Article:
Reaching for Viñales, the Best Rock Climbing in Cuba

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Editor's Note: Contributing Editor Daniel Duane visited the Cuban rock climbing capital of Viñales in 2007 to report on the pristine routes, as well as the sport's frustrating struggle with the Cuban government. Despite announcements of relaxed travel bans by American and Cuban authorities in 2014, reform has yet to come to the remote western area surrounding Viñales and climbers today will likely face the same opposition and regulation Duane witnessed eight years ago.

The moment he jumped out of the bushes and blocked the trail, I knew that plump little Cuban communist was going to give us a hard time. "Grimpadores?!" he demanded, twitching his fat black moustache. "Sí, grimpadores," I replied, because we were indeed rock climbers, and because we had come all this way on the strength of a rumor about a world-class climbing area deep in the Cuban highlands around the sleepy market town of Viñales, west of Havana. A few hundred yards farther down the trail we'd reach the base of a stunning route called Filo de Cuchilla — the Razor's Edge — a spine of limestone I'd been dreaming about for weeks. "It's pure rock climbing at its best," a Cuban-American climber named Armando Menocal had told me.

"Cual pared?" the man asked next, meaning, roughly, "And exactly what cliff did you imagine you were going to be allowed to ascend?"

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Our new friend's baseball cap said Comite de Defensa de la Revolucion, meaning he was a proud member of Castro's nationwide network of snitches and spies.

"Cual pared!" he demanded again.

I told him.

"No!" he bellowed agitatedly. "Filo de Cuchilla es prohibido!"

He gestured around at the magnificent thousand-foot limestone cliffs soaring over quaint little farms, their jungled summits brushing the blue Cuban sky. "Es un parque nacional!" he said with great pride and indignation. "Necesitan un permiso!"

"Is he saying we need a permit?" asked my friend Jimmy Chin, the photographer.

"I think so."

I had the sneaking suspicion this guy was making up the rules as he went along, so I was relieved when a pair of Scandinavians walked up, with climbing ropes on their backs. "Have you guys figured out how to get a permit yet?" I asked them.

"You can't," replied a sour-faced Swede. "It's impossible. We already tried."

The Cuban interrupted to indicate an imaginary line running right where we were standing — the park boundary, he informed me. If I read him correctly, he was hinting that other cliffs might not be in the park. Filo de Cuchilla was a small climb anyway, he added. "Is there somewhere better?" I wondered. "Where it's okay for us to climb?"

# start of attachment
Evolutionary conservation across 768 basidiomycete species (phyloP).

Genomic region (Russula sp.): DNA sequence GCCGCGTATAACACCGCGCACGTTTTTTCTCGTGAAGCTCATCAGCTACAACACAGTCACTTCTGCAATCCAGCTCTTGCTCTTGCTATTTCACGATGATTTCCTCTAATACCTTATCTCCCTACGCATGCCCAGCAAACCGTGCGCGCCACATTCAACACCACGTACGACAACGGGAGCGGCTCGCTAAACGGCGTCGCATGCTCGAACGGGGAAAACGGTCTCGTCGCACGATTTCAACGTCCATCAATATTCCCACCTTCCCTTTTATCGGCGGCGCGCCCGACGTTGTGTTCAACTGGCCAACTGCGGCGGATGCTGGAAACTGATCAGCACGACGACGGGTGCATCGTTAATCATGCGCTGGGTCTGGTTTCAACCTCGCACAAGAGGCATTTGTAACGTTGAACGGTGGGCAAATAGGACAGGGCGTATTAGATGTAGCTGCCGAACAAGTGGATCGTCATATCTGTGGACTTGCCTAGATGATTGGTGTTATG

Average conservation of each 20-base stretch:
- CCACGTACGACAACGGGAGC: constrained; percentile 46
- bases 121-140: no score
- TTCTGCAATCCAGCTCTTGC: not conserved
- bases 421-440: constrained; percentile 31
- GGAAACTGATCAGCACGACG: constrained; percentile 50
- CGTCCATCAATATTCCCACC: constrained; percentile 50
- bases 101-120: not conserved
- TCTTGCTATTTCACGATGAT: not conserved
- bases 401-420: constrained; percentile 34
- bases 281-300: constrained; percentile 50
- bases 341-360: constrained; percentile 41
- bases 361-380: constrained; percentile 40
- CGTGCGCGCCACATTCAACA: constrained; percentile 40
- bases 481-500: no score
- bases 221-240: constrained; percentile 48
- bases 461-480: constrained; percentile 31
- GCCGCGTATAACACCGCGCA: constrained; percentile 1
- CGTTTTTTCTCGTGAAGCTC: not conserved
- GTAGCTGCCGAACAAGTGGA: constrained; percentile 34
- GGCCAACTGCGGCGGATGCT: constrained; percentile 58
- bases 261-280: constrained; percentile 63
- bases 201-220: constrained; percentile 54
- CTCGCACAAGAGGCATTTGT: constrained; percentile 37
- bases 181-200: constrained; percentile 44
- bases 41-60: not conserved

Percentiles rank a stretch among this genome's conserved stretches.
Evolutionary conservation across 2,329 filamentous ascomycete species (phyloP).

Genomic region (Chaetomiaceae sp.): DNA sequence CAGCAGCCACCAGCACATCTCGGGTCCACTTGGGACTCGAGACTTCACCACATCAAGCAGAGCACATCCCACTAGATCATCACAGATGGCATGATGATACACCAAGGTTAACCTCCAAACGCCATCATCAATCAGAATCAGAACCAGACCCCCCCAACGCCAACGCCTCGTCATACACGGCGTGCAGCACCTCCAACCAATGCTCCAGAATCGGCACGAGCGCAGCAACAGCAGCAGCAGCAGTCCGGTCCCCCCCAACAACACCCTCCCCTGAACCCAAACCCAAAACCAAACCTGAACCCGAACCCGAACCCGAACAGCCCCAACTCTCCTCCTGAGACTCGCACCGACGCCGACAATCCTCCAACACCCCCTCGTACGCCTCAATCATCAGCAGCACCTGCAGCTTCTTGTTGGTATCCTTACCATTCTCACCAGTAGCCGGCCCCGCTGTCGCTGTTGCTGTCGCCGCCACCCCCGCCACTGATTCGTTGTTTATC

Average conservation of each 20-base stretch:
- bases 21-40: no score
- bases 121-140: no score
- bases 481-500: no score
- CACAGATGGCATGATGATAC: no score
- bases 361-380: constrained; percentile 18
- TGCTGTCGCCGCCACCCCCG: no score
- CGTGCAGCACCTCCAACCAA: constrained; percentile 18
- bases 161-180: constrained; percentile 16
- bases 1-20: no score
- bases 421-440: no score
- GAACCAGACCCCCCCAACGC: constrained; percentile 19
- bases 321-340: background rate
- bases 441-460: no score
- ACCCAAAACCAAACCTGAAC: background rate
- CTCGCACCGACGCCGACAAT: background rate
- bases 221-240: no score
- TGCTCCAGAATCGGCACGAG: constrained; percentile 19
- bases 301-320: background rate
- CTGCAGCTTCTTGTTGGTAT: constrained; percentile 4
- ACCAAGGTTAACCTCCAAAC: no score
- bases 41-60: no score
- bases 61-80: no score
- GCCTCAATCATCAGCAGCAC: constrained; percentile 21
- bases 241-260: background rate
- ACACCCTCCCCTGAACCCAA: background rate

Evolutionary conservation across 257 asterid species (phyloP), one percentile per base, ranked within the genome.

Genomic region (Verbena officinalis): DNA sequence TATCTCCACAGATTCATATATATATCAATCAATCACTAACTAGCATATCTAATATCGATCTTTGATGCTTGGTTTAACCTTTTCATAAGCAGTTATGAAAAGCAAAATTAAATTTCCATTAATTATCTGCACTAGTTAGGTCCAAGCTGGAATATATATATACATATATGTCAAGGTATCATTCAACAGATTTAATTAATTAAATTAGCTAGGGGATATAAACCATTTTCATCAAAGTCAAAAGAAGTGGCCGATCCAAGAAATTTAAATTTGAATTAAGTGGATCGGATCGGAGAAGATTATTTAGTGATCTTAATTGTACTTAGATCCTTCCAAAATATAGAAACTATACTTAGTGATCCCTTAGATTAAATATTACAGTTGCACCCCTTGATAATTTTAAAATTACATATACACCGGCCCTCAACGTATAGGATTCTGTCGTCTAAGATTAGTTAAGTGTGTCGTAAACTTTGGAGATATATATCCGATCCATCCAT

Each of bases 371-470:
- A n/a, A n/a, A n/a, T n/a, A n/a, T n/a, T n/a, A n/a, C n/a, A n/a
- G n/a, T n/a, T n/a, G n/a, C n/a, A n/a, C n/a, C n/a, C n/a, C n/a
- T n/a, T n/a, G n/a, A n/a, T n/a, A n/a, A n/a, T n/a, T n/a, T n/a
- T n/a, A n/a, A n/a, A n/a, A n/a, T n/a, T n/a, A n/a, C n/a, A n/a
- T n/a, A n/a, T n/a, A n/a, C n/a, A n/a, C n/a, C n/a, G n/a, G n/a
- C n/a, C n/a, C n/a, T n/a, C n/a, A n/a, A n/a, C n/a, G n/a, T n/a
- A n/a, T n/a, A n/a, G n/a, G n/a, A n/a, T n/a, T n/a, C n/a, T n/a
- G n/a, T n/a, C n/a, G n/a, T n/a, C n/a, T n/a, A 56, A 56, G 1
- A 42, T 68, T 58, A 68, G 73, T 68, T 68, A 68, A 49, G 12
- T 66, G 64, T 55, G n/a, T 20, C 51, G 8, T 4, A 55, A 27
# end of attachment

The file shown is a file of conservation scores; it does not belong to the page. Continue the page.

He shrugged.

Puzzled, we turned and walked back down the trail. The Defender of the Revolution watched us go, his face more anxious than angry, as if he were hoping that he had done the right thing.

According to Armando Menocal, who pioneered Cuban climbing back in 1999, the area around Viñales "has the potential to have as many routes as Joshua Tree or the New River Gorge," two American climbing meccas. "There are still miles and miles of walls we haven't even explored."

But the best part about Cuban climbing, Menocal told me, is the sheer quality of the rock: soaring towers of solid limestone, littered with chunky handholds so that even an ordinary sport climber like me could feel like a climbing-magazine superstar. Viñales even has a climbers' community center, at the home of Oscar Jaime, an old friend of Menocal's. A huge-bellied man with a powerful handshake and a grand, generous smile, Oscar runs a sort of homestay hostel, with chickens and pigs in the backyard and stacks of climbing magazines on the dinner table. Most important, Oscar maintains a three-ring binder with tattered, xeroxed maps of the cliffs and all the known climbs — some of them put up by hotshot American climbers imported by Menocal, others established by the gung-ho locals.

The only damper on the Cuban climbing scene is the government, which can't seem to make up its mind about the sport. In 2002 the state newspaper Granma crowed with socialist pride about "a vigorous, extremely happy agricultural worker" who enjoyed scrambling on the rocks. Ads for the government-owned Hollywood cigarette brand have depicted Cuban climber Aníbal Fernández on a famed Viñales route called Mucho Pumpito.

Fidel Castro knows better than most just how seditious climbers can actually be. He plotted and launched his own revolution from a secret hideout in Cuba's Sierra Maestre mountains, and later said that "the revolution was the work of climbers and cavers." So when El Jefe cracked down on dissidents in 2003, he also clamped down, for reasons nobody really understands, on the minuscule Cuban rock-climbing scene. Climbing was suddenly declared illegal without a permit (impossible to obtain, of course), and government agents began warning Cuban rock climbers — there are only about 100 of them — against consorting with foreigners.